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Carlene Carter - Carter Girl

  by Malcolm Carter

published: 22 / 4 / 2014

Carlene Carter - Carter Girl
Label: Decca
Format: CD


First-rate covers album from Carlene Carter, which features songs spanning three generations of the Carter Family

Carlene Carter returns to her musical roots with this collection of songs spanning three generations of the Carter Family music. The majority of the songs here were written by A. P. Carter who was a member, along with Maybelle and Sara, of the original Carter Family trio. Carlene, being the daughter of June Carter Cash and well respected country star Carl Smith, has a definite claim to these songs. With a sympathetic production courtesy of Don Was and with musicians such as Jim Keltner, Greg Leisz and Blake Mills on board, it could hardly fail. Carlene has, however, so obviously put so much of herself into these songs what she has actually delivered, by delving deep into her family’s history, is her best album to date. It’s not just A. P. Carter’s age-old songs that Carlene has given a new lease of life to here. ‘Me and the Wildwood Rose’ is a song that Carlene penned for her ‘I Fell in Love’ album back in 1990 as a tribute to her grandmother Maybelle telling of Carlene’s life as a young Carter girl, and, shorn of the pop sheen that was the order of the day back when it was originally recorded, added layers of beauty are revealed. Despite exquisite harmonies from Lorrie Carter Bennett and Elizabeth Cook, Carlene’s vocals on this particular song are almost breathtaking; passion oozes from every word, and, while her vocal skills have never been in question, there’s no doubt that Carlene is singing from the heart across this album. Maybe given the source material an album of 100% bluegrass is what many would be expecting, with a little of that pop sensibility that coloured some of Carlene’s best-selling work thrown in as well. What Carlene, Don Was and all those musicians involved in this project, however, have done is not only skillfully updated those old songs so they don’t sound out of place today, but while keeping true to their country roots actually straddled a number of genres. A.P. Carter’s ‘Little Black Train’ opens the album, and immediately erases all memories of Carlene’s poppy take on country which helped make her name. The bluesy, edgier Carlene displayed here isn’t one we are overly familiar with, but the voice is still undeniably te Carter Girl, and, with Greg Leisz’s effective guitar work, it’s an excellent way to kick off the album. With Elizabeth Cook and Carlene’s husband Joe Breen on backing vocals. the family connection that began with these songs all those years ago is being continued. ‘Give Me the Roses’, another A.P. Carter song, is all Carlene vocally, and what can you say about a song that is so perfectly structured, sounds like it was sung by an angel, played brilliantly and is all you need to hear to discover why the Carter Family’s music is as relevant today as it was when first recorded which is not far off 100 years ago now. Calling in famous friends to share vocals can mean that the project is in need of some help to capture the listener’s interest. Carlene really could have taken all the vocals on ‘Carter Girl’ and it still would have been an overwhelming success; it’s been six years since her last album, ‘Stronger’, and with the current crop of outstanding female vocalists it’s all too easy to let those who led the way drop out of sight for a while, but the choice of both co-vocalists and the songs they feature on here is truly inspired. Elizabeth Cook not only adds sublime harmonies to a handful of songs, (check out ‘I’ll Be All Smiles Tonight’ and weep along with Leisz’s steel guitar as the girl’s vocals break your heart), but she duets with Carlene on ‘Blackie’s Gunman’; Willie Nelson duets on ‘Troublesome Waters’ a song written by Maybelle with her husband Ezra Carter and Dixie Hall (wife of Tom T. Hall) and which would be the highlight of this album if it were not for the amazing performance, production and, of course, vocals displayed throughout. Carlene’s and Nelson’s vocals, although they really shouldn’t, just belong together, and, with Nelson sounding like his voice is going to crack at any second, it’s an outstanding vocal performance, again coming from the heart. Vince Gill takes harmonies on ‘Lonesome Valley 2003’, which is Carlene’s adaptation of the Carter Family’s ‘Lonesome Valley’ and the other song on ‘Carter Girl’ that Carlene had a hand in writing. With Rami Jaffee’s Hammond colouring the song, Carlene delivers a soulful update of the song evoking the passing of her mother June and stepfather Johnny Cash. June’s murder ballad ‘Tall Lover Man’ is the nearest Carlene gets to the pop-infused country-rock that informed her best selling (to date) albums, but both the band and Don Was inject a swing into the song that, despite the subject matter, makes it hard to sit still to. ‘Black Jack David’ is another duet, this time with Kris Kristofferson, and, like with the Willie Nelson duet, having such a distinctive male vocal playing foil to Carlene’s sweet yet soulful vocals was an inspired move. It would appear that the wonders of technology have assembled the vocal talents of Johnny Cash and the Carter Sisters (Helen, Anita and June) with Cowboy Jack Clement’s guitar on the final song, ‘I Ain’t Gonna Work Tomorrow’, with those of Carlene and her musicians to close the album on a rousing note. ‘Carter Girl’ is Carlene Carter’s best album to date; dipping into the past strangely appears to have given Carlene another direction to move in musically. ‘Carter Girl’ can lay claim to including the definitive versions of some of the songs featured, but even more than that it’s good to have Carlene recording again and still sounding as real as ever.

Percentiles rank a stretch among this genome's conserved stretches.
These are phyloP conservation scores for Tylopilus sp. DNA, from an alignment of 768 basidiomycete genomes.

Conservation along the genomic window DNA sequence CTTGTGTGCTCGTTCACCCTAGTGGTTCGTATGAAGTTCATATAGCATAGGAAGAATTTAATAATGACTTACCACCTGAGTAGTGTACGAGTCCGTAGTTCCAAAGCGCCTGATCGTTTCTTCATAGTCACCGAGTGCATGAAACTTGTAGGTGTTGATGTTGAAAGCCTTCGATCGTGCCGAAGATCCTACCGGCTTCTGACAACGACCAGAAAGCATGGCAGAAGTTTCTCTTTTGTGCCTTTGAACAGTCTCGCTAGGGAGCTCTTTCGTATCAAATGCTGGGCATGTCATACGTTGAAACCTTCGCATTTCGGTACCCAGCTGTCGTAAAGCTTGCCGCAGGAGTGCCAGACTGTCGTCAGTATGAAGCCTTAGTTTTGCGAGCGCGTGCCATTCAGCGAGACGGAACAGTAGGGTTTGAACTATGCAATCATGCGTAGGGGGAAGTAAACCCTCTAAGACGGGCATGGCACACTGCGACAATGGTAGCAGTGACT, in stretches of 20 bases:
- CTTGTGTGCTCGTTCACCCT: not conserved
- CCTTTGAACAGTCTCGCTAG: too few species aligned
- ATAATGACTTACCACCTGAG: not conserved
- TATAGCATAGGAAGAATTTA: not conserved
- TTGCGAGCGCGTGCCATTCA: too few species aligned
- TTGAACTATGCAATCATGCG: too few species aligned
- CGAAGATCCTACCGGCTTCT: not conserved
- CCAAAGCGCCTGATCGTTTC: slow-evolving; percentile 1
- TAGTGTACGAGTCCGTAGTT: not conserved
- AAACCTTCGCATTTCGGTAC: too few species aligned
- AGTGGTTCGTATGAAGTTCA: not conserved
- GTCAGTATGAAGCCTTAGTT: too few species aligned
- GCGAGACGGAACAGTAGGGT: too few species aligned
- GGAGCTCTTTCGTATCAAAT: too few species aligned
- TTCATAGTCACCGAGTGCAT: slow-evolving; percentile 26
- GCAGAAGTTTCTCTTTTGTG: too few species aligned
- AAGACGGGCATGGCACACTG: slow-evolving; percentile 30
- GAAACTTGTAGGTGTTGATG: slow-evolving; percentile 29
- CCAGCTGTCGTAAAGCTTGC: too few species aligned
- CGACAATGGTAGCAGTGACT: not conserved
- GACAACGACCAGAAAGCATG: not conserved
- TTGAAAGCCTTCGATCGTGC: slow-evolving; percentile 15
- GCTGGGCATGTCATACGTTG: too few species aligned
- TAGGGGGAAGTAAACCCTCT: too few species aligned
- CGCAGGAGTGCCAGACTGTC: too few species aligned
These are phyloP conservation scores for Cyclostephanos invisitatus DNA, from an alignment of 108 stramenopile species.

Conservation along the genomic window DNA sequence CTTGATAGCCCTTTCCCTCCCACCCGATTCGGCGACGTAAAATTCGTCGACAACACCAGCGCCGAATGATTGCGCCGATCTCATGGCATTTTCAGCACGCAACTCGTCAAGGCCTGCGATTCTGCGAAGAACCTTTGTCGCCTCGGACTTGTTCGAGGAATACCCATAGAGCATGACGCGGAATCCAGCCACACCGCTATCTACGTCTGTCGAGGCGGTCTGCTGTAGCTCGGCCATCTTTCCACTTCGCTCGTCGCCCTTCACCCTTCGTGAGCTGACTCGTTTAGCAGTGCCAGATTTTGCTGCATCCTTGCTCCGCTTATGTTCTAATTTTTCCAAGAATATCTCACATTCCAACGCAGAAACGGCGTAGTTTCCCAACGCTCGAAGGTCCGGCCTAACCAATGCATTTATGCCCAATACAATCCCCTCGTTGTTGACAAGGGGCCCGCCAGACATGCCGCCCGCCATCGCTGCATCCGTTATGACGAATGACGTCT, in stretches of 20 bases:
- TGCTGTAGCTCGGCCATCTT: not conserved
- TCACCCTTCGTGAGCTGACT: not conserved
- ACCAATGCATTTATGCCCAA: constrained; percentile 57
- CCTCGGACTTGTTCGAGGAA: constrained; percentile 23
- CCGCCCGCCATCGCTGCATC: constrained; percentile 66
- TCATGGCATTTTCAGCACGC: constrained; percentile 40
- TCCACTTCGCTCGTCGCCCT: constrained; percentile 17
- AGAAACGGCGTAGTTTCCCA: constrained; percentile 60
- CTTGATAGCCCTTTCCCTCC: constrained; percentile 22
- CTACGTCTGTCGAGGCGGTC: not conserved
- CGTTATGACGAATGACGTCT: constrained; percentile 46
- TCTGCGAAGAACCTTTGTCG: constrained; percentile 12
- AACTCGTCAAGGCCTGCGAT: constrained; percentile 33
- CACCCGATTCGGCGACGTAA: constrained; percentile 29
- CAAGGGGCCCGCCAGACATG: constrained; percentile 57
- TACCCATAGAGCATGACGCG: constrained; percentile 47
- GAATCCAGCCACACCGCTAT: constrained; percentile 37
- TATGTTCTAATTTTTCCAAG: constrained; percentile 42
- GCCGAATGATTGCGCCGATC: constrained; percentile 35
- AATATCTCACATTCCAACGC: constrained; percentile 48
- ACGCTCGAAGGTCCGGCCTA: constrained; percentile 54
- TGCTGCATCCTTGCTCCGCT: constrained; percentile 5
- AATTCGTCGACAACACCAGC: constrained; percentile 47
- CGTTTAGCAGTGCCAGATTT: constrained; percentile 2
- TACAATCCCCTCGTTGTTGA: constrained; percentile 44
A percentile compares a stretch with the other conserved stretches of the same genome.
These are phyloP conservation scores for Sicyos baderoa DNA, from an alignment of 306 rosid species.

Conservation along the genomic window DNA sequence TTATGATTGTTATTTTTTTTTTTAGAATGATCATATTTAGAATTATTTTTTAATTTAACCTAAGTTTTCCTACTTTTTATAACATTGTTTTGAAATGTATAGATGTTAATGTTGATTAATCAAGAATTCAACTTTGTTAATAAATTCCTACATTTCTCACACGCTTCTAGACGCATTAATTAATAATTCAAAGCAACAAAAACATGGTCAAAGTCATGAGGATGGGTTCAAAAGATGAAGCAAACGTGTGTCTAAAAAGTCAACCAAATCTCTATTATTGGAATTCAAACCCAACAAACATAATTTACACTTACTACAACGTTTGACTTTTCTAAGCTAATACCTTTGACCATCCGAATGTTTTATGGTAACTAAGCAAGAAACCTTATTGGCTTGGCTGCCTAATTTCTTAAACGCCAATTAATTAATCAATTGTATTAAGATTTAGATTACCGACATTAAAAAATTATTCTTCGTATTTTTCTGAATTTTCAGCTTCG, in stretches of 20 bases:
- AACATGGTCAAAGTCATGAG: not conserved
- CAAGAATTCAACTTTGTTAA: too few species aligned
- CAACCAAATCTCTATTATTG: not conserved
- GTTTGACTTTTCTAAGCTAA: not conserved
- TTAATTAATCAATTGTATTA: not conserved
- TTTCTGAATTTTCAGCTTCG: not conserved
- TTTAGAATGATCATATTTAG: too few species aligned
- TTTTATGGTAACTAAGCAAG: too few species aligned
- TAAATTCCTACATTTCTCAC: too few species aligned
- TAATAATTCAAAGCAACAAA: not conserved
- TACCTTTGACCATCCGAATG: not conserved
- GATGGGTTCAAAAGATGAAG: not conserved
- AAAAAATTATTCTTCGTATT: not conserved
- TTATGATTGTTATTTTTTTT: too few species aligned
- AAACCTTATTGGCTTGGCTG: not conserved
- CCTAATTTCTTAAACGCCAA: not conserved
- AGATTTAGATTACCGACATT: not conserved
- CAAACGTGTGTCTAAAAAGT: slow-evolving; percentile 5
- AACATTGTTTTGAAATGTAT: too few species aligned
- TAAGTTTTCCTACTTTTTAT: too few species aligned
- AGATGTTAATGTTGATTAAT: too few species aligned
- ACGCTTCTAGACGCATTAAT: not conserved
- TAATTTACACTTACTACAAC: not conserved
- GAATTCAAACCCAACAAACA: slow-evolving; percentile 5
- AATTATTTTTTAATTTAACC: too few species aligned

Track Listing:-
1 Little Black Train
2 Give Me the Roses
3 Me and the Wildwood Rose
4 Blackie’s Gunman (feat. Elizabet
5 I’ll Be All Smiles Tonight
6 Poor Old Heartsick Me
7 Troublesome Waters (feat. Willie
8 Lonesome Valley 2003 (feat. Vin
9 Tall Lover Man
10 Gold Watch and Chain
11 Black Jack David (feat. Kris Kristo
12 I Ain’t Gonna Work Tomorrow (fe

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Fifth electro-influenced album from country pop star Carlene Carter, which originally released in 1983, does not stand up well because of its extremely dated production